Keeping your identity at any cost

The most important thing in a trip is to keep your identity and always own your passport. Indeed, it is complicated to obtain a new passport while traveling and what a hassle if in addition you have your visas for your future destinations (for example a visa for China which is sometimes difficult to obtain). For our part, we left with laminated photocopies of ours that we used when the hotels asked us for them and when we were out for a walk. It is only in Vietnam where guesthouses asked us for the originals and in New Zealand where the minimum age is 25 in bars and that we were kindly prohibited from drinking fruit juice in Wellington because photocopies were not enough

What do I do with my money?

Money is a must-have issue for all travelers. Indeed, what to do with your money when you walk around with the one-year salary of an inhabitant of the country on you (in Burma, there is no ticket machine and you must come with all of your budget for the duration of your stay). Many travelers use “bananas”, front pockets that are worn under clothes. We planned to do the same, but ultimately did not use these tools, finding them a little too restrictive. They keep warm, are visible in the event of an assault, and the content is not very accessible. We preferred to have secret pockets inside our pants where we hid our money and our credit card. In order to alleviate the inconvenience of an assault and to pay the small sums without having to take out your wallet, we always had a few small bills with us in one of our pants pockets. What could be more foolish than showing the shopkeeper and around that you’re carrying hundreds of dollars when you just want to pay 50 cents for a bottle of water. It may also be a good idea to have an old wallet in which to put some fresh bills of bills to give to a potential abuser. We advise you as far as possible to leave with two credit cards of different brands (for our part, we had taken a Visa in the name of the gentleman and a MasterCard in the name of the lady) and to store them in different places to reduce the risk of being left with nothing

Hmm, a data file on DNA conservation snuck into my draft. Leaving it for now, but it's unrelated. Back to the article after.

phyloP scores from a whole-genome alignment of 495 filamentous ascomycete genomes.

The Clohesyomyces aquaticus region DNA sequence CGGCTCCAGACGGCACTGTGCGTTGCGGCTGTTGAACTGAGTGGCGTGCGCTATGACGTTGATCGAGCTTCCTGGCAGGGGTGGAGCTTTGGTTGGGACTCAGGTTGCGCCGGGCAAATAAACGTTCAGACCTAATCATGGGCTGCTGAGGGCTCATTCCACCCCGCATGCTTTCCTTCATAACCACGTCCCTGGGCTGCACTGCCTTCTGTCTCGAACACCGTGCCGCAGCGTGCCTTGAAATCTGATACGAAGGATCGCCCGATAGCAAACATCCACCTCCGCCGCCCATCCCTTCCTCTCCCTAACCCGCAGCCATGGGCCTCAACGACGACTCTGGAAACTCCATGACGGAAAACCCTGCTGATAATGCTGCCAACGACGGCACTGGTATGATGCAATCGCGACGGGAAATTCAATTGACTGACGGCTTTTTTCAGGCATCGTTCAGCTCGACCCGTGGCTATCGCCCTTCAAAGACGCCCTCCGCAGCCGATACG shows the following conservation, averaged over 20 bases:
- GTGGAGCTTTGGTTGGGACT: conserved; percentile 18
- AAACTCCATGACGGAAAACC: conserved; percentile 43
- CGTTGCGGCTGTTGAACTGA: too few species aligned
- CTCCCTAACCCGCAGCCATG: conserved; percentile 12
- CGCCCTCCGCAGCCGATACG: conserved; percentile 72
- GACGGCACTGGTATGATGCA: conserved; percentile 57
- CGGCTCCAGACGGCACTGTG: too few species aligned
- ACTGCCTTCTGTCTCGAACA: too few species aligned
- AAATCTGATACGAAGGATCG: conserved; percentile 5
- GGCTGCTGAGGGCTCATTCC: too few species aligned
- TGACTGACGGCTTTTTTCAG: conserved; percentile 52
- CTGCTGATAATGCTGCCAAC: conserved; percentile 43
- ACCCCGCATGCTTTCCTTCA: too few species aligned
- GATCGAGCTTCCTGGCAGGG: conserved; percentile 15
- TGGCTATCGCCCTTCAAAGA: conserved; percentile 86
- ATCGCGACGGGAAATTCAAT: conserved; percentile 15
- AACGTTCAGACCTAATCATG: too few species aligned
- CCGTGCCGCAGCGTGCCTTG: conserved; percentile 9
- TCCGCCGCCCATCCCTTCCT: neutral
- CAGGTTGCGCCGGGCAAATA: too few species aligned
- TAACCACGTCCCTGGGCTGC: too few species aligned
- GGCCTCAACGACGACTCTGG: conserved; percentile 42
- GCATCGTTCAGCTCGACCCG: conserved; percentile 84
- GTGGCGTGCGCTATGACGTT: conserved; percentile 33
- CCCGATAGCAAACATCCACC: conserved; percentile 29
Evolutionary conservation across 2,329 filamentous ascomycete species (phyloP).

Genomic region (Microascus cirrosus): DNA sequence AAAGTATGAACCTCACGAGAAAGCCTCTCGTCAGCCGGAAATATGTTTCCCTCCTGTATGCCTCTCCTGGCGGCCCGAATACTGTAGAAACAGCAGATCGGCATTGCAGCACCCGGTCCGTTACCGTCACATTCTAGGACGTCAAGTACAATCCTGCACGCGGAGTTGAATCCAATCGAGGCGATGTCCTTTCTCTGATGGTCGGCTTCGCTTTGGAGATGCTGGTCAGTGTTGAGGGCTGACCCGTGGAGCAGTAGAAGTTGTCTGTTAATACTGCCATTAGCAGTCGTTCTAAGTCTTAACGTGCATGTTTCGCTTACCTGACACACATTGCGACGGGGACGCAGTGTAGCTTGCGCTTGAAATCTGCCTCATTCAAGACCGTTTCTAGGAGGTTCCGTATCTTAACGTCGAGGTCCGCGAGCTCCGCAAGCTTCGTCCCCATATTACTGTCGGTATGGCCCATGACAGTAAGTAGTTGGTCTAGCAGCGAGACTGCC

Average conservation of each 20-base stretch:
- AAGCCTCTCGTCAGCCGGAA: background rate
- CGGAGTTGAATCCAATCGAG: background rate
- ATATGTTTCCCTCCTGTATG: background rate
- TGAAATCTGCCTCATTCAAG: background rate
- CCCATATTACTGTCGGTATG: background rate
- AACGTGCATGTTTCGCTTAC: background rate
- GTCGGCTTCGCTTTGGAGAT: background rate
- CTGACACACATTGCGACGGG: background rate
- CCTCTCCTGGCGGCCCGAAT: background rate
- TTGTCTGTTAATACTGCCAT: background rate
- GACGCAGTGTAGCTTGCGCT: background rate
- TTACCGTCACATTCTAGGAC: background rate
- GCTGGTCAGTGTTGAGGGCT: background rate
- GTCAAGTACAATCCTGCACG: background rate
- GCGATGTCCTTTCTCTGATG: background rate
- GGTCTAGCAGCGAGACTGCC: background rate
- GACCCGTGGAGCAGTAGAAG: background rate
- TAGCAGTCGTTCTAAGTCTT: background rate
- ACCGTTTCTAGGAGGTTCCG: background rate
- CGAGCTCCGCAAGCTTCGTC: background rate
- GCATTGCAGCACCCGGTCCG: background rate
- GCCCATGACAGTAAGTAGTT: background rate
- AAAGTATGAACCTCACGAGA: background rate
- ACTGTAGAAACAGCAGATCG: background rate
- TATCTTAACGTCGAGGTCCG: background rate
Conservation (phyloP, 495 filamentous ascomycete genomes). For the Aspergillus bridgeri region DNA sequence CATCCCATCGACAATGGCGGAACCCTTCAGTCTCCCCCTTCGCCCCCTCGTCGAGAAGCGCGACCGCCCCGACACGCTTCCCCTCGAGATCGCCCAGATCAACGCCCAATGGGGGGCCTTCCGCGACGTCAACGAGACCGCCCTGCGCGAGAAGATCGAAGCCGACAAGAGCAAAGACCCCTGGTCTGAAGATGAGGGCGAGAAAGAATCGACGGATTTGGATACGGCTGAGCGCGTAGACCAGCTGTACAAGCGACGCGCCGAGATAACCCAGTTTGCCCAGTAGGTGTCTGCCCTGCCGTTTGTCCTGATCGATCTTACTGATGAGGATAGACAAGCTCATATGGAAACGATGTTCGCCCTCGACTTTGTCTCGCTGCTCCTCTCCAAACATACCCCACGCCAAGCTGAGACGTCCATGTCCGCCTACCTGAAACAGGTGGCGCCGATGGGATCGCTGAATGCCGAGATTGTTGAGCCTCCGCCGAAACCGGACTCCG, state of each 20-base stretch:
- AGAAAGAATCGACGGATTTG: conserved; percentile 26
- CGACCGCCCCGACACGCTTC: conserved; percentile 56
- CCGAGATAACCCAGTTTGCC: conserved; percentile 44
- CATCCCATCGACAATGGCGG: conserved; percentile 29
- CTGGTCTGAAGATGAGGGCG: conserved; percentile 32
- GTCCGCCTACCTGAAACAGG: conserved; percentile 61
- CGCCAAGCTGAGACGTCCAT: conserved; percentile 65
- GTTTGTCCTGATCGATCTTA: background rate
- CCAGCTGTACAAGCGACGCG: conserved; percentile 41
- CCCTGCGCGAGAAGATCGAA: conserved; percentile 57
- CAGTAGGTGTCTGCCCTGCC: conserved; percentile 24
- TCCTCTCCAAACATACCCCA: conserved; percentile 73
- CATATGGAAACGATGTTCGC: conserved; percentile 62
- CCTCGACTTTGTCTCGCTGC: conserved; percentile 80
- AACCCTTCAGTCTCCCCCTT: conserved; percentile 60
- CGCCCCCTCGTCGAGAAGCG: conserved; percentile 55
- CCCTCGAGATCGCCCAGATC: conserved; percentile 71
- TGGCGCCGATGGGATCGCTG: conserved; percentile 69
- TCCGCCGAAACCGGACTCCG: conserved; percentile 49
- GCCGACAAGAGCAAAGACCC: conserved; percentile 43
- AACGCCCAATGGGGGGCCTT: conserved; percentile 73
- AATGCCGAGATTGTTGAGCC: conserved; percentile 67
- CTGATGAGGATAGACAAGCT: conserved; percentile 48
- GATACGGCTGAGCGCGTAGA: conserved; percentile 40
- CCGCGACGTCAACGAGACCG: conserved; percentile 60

Some bulk tips before you go

Traveling independently is no more dangerous than cycling in Paris. You just need to take a few precautions and not let go of your guard. Indeed, when you are on vacation or in an unfamiliar environment, you often have a natural tendency to forget your common sense and perform rash actions. When traveling, the traveler is his first enemy. The main advice we give to anyone who asks us how to travel safely is to always listen to your instincts. If there is any doubt whatsoever, you MUST refrain and not be ashamed to turn back or decline an invitation. And especially beware of the Non Thai Pickpockets gangs!